After this, the king was lifted up into his throne on the rood screen by the lay peers, as the Archbishop said the words "Stand fast and hold firm the place, etc." and as the choir sings the antiphon:

Let thy hand be strengthened and your right hand exalted. Let justice and judgment be the preparation of thy Seat and mercy and truth go before thy face

The Archbishop says the prayer "God, who gave to Moses victory, etc." and kisses the king with the words "May the king live forever" and his cry is taken up by the peers and all the people present as they acknowledged him as their duly anointed, crowned and enthroned king.

Mass is then said, with the collect "God, who didst visit those who are humble, etc.", the Epistle is Lev. 26:6–9 and the Gospel is Matthew 22:15–22, the king receiving Holy Communion under both species (bread and wine).[6][13] At the conclusion of the Mass the Oriflamme is blessed.

The king's return to Paris and his Joyous Entry into the capital through the gate facing the Abbey of St. Denis (i.e., the same exit by which his corpse would later be brought for burial in the same abbey church) completed the inauguration of the French king

Coronation of the heir

Coronation of Philip, son of King Louis VII of France, as junior king

During the Middle Ages, Capetian Kings of France chose to have their heirs apparent crowned during their own lifetime in order to avoid succession disputes.[14][15] This practice was later adopted by Angevin Kings of England and Kings of Hungary. From the moment of their coronation, the heirs were regarded as junior kings (rex iunior), but they exercised little power and were not included in the numbering of monarchs. The nobility disliked this custom, as it reduced their chances to benefit from a possible succession dispute.[16]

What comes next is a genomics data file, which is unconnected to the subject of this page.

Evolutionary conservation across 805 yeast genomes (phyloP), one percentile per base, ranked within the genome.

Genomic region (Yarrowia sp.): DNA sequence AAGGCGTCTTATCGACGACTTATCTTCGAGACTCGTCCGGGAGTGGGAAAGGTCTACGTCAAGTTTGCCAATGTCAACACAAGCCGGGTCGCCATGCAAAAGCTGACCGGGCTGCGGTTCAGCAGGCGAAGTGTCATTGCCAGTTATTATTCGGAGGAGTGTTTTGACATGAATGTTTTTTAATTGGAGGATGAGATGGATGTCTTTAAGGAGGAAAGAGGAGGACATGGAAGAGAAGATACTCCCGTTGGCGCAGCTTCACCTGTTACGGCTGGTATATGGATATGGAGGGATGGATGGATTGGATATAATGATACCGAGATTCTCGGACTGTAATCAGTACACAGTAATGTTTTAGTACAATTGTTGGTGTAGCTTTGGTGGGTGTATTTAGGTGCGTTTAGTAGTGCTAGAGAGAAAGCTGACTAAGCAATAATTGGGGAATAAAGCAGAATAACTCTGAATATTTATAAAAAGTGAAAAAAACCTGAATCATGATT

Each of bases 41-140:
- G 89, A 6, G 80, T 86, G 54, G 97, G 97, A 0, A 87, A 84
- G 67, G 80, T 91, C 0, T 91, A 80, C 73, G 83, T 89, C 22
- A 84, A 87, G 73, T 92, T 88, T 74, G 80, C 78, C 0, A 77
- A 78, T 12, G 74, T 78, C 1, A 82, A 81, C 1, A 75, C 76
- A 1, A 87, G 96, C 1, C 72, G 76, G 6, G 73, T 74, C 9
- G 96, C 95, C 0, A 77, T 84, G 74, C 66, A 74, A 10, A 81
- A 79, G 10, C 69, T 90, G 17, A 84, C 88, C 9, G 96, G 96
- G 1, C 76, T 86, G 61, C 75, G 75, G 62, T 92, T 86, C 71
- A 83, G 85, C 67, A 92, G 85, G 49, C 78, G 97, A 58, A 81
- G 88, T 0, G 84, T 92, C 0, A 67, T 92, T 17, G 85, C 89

The last heir apparent to the French throne to be crowned during his father's lifetime was the future Philip II of France. The practice was eventually abandoned by all kingdoms that had adopted it, as the rules of primogeniture became stronger.

Imperial ceremony

Coronation of Emperor Napoleon I of France at Notre-Dame de Paris. Napoleon crowned himself as "Emperor of the French" during this ceremony, then crowned his consort Josephine as Empress.

Main article: Coronation of Napoleon I

During the First French Empire, Emperor Napoleon I and Empress Josephine were crowned in December 1804 in an extremely elaborate ritual presided over by Pope Pius VII and conducted at the Notre Dame Cathedral in Paris. The pope and prelates entered Notre Dame in procession, followed by Napoleon and Joséphine with the Imperial Regalia preceding them. The regalia were placed on the altar and blessed by the pope, who then seated himself upon a throne to the left of the altar. Following this Napoleon was anointed by the pontiff three times on the head and hands, with the new emperor reportedly yawning several times during this act and the remainder of the ceremony.[17] The high point of the ceremony came when Napoleon advanced to the altar, took the crown and placed it upon his own head. Replacing this with a laurel wreath of gold made in the ancient Roman style, he then crowned his wife, who knelt before him.[18] Six months later, Napoleon was crowned King of Italy at Milan with the Iron Crown of Lombardy.

Emperor Napoleon III chose not to have a coronation ceremony. However, to celebrate the Exposition Universelle in 1855, the Crown of Napoleon III was made, but destroyed in 1887, and a small consort's crown was made for his wife, Empress Eugenie, which remains in the possession of the French government.

Extinction of the ceremony

In 1825, Charles X became the last French King to be crowned at Reims.

Further information: Coronation of Charles X